Egypt marks MS804 crash with ceremony and no information

FILE: Egypt held ceremony on the first anniversary of the EgyptAir MS804 disaster in Cairo. Photo: via Wikimedia Commons / Kok Vermeulen

CAIRO - Egypt held a sombre ceremony on the first anniversary of the EgyptAir MS804 disaster in Cairo Friday, but no answers were forthcoming on why the flight crashed into the Mediterranean killing all passengers on board.


During the ceremony at Cairo airport, relatives of the victims laid flowers at the foot of a memorial wall bearing the names of all 66 passengers and crew killed when the Airbus A320 flying from Paris to Cairo crashed.

The ceremony came two weeks after a source close to the French investigation ruled out that explosives caused the crash, contradicting Egyptian investigators who had said explosive traces were found on the victims' bodies.


After the ceremony on Friday, Egyptian Aviation Minister Sherif Fathy refused to comment on the result of the French investigation, saying he had no seen any "official statements" from them.

Asked by AFP why Egypt had not announced the results of its investigation a year after the crash, Fathy said the prosecution had taken over the probe.

"The investigation is still ongoing. There are no conclusions," he said.

"We will present the conclusions we have at the appropriate time."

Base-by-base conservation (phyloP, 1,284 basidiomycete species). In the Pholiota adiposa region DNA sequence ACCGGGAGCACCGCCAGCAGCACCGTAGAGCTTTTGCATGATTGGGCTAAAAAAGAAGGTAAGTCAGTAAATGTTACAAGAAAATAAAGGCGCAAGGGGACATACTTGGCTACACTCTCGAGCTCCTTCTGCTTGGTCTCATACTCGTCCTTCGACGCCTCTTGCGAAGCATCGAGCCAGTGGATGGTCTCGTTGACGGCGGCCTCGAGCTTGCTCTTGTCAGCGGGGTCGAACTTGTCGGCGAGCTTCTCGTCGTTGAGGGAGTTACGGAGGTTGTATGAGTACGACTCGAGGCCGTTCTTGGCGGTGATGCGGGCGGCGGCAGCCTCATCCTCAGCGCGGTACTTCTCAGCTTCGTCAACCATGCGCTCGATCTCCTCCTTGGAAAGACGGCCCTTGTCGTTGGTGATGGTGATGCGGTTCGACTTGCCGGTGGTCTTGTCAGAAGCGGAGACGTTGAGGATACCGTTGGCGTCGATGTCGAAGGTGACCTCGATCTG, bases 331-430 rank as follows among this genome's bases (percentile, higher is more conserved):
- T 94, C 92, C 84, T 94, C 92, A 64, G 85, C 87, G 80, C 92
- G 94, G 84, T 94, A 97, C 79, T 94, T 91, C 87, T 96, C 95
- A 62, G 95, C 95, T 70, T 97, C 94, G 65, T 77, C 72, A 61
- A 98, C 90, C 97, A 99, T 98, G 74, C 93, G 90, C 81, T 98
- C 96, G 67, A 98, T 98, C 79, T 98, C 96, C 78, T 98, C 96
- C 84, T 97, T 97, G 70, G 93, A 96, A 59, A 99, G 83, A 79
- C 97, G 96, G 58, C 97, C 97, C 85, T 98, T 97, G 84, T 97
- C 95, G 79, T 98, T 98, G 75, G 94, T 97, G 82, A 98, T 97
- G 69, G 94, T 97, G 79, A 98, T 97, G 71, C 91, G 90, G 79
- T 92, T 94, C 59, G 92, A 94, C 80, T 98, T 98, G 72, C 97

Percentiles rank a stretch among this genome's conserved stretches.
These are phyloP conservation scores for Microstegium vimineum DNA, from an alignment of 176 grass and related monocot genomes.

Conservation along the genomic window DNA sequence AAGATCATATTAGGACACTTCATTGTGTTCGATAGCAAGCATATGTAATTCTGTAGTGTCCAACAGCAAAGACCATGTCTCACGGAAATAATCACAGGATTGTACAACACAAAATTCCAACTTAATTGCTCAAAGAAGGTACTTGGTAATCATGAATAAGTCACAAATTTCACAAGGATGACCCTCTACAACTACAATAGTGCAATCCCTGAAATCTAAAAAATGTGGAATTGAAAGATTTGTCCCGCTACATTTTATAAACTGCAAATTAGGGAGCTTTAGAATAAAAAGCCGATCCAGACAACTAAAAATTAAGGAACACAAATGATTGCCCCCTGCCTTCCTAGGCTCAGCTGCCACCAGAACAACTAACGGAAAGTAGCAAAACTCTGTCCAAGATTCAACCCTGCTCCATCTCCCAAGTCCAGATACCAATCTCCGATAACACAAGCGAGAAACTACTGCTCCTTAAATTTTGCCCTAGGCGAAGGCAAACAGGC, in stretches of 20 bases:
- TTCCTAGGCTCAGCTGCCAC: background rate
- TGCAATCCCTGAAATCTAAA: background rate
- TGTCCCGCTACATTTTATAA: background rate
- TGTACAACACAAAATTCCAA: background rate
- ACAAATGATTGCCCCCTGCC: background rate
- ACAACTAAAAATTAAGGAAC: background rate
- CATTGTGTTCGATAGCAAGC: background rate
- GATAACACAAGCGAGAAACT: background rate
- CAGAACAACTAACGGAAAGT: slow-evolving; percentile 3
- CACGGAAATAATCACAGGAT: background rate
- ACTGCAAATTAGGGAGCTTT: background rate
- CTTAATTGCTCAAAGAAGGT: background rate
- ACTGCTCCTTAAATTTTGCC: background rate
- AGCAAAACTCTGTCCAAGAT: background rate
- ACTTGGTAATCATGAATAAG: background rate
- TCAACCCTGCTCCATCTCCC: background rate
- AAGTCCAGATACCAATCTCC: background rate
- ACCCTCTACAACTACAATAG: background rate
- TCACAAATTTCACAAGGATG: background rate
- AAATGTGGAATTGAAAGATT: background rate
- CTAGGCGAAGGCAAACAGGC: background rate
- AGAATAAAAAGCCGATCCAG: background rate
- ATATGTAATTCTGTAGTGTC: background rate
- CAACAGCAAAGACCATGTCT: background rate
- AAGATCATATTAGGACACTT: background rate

In December, an official Egyptian investigative committee had said it found traces of explosives on victims' remains, but French officials at the time refused to draw conclusions on the cause of the accident.


No group has come forward to claim responsibility for the crash, which killed 40 Egyptians, including the 10-member crew, 15 French citizens and victims from several other countries.

French investigators had always favoured a mechanical fault as the crash cause, saying a fire broke out in or near the cockpit of the plane before it plunged 22,000 feet and swerved sharply prior to disappearing from radar screens.

The French investigation source said earlier this month "the combustion or self-combustion of a tablet in the cockpit" was "the working hypothesis".

But elements needed to prove it -- such as debris from "the cabin or flight recorders" -- were in Egypt and "the Egyptians have not shown a great willingness to collaborate", the source said.


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